Whatever happens, most of the world will eat less pork
SYDNEY, Australia; HONG KONG––Will African swine fever, a viral disease now projected to kill at least half the pigs in China and a quarter of all the pigs in the world, accelerate the trend toward vegan eating?
Or speed the transition toward factory farming?
Pandemic hit pigs worldwide to little notice
World Organization for Animal Health president and chief Australian veterinary officer Mark Schipp at an October 31, 2019 media conference exponentially increased global awareness of the African swine fever pandemic quietly raging since 2007, spreading from 14 nations in eastern Europe to most of southeast Asia, hitting China hardest.
Skipping over most of western Europe, the African swine fever pandemic has also erupted in Belgium, near the French border, and has jumped across the South China Sea to parts of Indonesia and the Philippines.
What happens next?
ANIMALS 24-7 has several times since 2014 reported about the African swine fever pandemic, to surprisingly little notice in view of the magnitude of the animal health and welfare issues involved, and the potential the pandemic has for changing human diets.
Regardless of whether meat-eaters are willing to quit eating bacon, ham, lard, pickled pigs’ feet, and pork in other forms, the crash already underway in the global pig population mandates that far fewer pigs will be eaten in the near future.
What happens next depends on whether makers of plant-based pork analog products can expand production and ramp up marketing enough to permanently capture market share before the pig farming industry recovers.
“I don’t think the species will be lost”
“I don’t think the species will be lost,” Schipp said, “but it’s the biggest threat to the commercial raising of pigs we’ve ever seen,” no small matter in view of the millions of pigs killed by foot-and-mouth disease and efforts to control it as recently as 2001, 2005, and 2007.
Porcine epidemic diarrhea, pseudorabies, and classical swine fever have also hit pigs hard in recent years, but African swine fever, Schipp pronounced, “is the biggest threat to any commercial livestock of our generation.”
That statement would also encompass mad cow disease, SARS (severe acute respiratory syndrome), H5N1 and other avian influenzas, and swine flu, all of which have also killed people.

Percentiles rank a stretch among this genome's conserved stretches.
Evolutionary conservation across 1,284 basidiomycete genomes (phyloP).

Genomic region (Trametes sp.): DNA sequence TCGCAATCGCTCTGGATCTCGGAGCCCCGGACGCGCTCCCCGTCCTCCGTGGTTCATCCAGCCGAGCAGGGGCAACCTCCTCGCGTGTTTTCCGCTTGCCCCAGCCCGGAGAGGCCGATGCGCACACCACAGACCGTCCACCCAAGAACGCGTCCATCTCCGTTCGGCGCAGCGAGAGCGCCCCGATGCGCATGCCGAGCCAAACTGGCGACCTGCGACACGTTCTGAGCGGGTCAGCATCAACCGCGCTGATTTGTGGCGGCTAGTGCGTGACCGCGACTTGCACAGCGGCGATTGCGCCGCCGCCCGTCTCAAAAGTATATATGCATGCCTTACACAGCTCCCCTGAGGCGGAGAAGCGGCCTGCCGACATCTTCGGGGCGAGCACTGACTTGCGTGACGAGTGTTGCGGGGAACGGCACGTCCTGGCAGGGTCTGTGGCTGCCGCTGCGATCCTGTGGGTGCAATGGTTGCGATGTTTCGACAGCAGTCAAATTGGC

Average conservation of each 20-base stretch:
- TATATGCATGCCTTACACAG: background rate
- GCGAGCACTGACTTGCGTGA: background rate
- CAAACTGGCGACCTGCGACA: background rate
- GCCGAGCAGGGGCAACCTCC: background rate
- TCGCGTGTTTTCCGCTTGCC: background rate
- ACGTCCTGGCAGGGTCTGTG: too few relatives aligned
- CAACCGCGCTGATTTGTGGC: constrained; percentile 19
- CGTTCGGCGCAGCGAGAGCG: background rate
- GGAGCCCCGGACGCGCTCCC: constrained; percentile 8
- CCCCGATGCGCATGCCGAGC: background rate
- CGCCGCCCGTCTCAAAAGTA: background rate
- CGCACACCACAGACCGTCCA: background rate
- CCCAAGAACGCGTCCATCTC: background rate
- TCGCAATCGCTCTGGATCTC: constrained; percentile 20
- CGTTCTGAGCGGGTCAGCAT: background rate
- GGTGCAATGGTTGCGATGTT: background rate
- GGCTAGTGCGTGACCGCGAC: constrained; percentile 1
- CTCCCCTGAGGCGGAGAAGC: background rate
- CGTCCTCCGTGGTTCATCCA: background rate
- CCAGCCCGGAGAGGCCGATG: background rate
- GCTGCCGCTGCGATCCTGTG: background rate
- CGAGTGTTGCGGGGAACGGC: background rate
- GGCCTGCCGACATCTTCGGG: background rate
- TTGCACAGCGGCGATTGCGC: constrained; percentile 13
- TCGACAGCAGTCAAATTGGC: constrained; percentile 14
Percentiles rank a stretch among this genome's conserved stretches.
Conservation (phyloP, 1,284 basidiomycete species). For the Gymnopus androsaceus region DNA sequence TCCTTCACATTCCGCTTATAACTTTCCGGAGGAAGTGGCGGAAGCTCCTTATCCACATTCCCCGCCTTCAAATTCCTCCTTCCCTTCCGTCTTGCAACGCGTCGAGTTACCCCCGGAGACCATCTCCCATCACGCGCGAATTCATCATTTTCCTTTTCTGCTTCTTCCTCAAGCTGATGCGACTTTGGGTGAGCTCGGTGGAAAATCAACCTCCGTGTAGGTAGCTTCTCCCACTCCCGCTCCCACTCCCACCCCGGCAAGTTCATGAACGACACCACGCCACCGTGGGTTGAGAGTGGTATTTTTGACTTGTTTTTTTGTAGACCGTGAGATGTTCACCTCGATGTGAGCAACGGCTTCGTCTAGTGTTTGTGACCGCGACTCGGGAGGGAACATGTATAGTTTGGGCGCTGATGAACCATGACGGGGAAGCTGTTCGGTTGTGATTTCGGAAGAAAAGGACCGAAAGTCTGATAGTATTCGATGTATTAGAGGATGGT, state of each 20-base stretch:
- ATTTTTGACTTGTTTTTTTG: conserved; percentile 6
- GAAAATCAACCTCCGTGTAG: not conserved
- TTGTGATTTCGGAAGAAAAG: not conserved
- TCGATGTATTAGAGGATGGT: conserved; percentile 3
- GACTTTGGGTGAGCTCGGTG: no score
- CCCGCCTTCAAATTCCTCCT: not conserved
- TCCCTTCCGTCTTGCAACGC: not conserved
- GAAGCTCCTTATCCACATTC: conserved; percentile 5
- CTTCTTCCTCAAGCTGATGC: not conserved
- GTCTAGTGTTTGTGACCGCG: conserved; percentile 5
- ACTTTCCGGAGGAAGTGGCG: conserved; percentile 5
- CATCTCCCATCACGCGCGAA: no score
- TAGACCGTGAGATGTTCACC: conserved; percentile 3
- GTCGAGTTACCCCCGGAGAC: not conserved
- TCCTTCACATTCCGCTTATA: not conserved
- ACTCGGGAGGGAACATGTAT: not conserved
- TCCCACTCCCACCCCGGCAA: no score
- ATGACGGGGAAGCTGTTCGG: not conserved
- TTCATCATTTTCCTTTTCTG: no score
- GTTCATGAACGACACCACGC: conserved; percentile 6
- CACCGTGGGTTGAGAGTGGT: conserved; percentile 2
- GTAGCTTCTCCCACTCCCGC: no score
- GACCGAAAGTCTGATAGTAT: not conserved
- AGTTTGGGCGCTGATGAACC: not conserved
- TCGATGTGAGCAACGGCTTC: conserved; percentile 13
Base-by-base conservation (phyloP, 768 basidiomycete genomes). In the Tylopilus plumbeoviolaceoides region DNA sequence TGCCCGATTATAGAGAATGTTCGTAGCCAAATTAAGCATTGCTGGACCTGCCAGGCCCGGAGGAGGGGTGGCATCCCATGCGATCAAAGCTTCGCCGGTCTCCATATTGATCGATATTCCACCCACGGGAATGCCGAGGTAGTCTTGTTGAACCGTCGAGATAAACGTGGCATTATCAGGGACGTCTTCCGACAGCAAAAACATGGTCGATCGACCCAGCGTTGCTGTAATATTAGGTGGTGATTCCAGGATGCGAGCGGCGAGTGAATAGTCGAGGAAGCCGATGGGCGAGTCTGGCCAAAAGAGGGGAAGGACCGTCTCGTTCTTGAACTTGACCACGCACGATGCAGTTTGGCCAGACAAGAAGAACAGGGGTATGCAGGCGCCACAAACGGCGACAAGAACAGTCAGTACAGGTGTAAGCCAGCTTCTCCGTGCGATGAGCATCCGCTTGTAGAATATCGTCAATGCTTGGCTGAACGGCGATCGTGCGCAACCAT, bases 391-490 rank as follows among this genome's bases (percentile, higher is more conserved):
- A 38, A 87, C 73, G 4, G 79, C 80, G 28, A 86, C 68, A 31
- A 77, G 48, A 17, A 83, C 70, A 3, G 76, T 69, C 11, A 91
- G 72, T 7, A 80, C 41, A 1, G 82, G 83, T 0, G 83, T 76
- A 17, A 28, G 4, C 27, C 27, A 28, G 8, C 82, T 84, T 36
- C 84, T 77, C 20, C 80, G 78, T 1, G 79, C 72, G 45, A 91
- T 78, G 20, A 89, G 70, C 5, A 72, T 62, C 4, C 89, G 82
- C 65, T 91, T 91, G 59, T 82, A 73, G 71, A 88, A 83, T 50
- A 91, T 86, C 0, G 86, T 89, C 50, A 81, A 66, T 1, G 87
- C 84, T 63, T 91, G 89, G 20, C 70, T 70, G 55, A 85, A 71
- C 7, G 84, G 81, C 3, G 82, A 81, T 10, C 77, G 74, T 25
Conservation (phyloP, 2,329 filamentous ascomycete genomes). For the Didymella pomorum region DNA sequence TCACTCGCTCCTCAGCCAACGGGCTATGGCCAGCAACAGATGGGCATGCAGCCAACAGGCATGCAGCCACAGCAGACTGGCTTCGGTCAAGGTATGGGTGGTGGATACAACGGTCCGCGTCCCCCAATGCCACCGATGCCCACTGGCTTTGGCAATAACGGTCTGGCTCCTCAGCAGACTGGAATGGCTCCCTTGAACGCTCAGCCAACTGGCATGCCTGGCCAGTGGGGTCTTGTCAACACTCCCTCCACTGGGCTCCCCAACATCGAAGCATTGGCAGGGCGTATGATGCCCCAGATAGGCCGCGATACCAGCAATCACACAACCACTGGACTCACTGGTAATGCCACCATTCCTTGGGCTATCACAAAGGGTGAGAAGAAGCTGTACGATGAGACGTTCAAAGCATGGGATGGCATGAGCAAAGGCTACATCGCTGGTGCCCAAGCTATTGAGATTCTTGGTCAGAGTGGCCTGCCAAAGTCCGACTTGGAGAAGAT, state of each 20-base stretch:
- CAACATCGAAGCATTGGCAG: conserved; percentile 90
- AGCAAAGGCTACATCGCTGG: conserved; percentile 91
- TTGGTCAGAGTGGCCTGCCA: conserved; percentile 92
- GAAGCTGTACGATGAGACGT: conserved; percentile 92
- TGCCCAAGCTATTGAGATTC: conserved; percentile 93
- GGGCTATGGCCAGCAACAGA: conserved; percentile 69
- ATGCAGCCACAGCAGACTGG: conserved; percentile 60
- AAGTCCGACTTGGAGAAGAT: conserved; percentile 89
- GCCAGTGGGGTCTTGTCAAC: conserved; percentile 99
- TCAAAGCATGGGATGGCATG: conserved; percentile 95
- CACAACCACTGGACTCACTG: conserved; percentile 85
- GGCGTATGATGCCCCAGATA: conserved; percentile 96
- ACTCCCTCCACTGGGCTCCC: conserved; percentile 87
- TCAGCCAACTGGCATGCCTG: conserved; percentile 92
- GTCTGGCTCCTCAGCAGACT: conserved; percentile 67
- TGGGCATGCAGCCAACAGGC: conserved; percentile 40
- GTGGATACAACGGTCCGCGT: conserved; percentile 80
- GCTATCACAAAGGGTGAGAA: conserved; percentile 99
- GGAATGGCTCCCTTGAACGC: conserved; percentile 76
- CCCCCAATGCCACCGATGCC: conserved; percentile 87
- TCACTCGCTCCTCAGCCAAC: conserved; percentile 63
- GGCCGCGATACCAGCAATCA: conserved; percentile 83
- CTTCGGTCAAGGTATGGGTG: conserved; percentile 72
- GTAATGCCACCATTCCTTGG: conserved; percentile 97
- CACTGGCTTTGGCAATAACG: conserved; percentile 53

100% fatal to pigs
African swine fever is harmless to humans, but is 100% fatal to pigs.
Spread among pigs by direct contact, by contaminated feed, and by ticks, African swine fever was first identified in South Africa.
“African swine fever spread from Africa to Portugal in 1957 as a result of waste from airline flights being fed to pigs near Lisbon,” recalled ProMed infectious diseases moderator Arnon Shimshony in 2014. “Although this incursion of the disease was eradicated, a further outbreak occurred in 1960 in Lisbon, and African swine fever remained endemic on the Iberian peninsula until the mid-1990s.”
Further outbreaks hit France, Italy, Malta, Belgium, and the Netherlands. “The disease was eradicated from each of these countries,” Shimshony said, “but in Sardinia it has remained endemic since in 1982.”
African swine fever jumped to Brazil in 1978, but was eradicated by culling after 224 reported outbreaks.
Unstoppable after infecting wild boar
Initially known to infect only domestic herds, African swine fever exploded out of control after crossing into wild boar. Boar translocated for hunting are believed to have carried African swine fever throughout eastern and central Europe after the breakup of the Soviet Union.
Boar have been extensively culled in many parts of Europe to try to slow the further spread of African swine fever, including as many as 800,000 boar in Germany alone, but the culling is believed to be only buying time, not likely to keep the disease out permanently.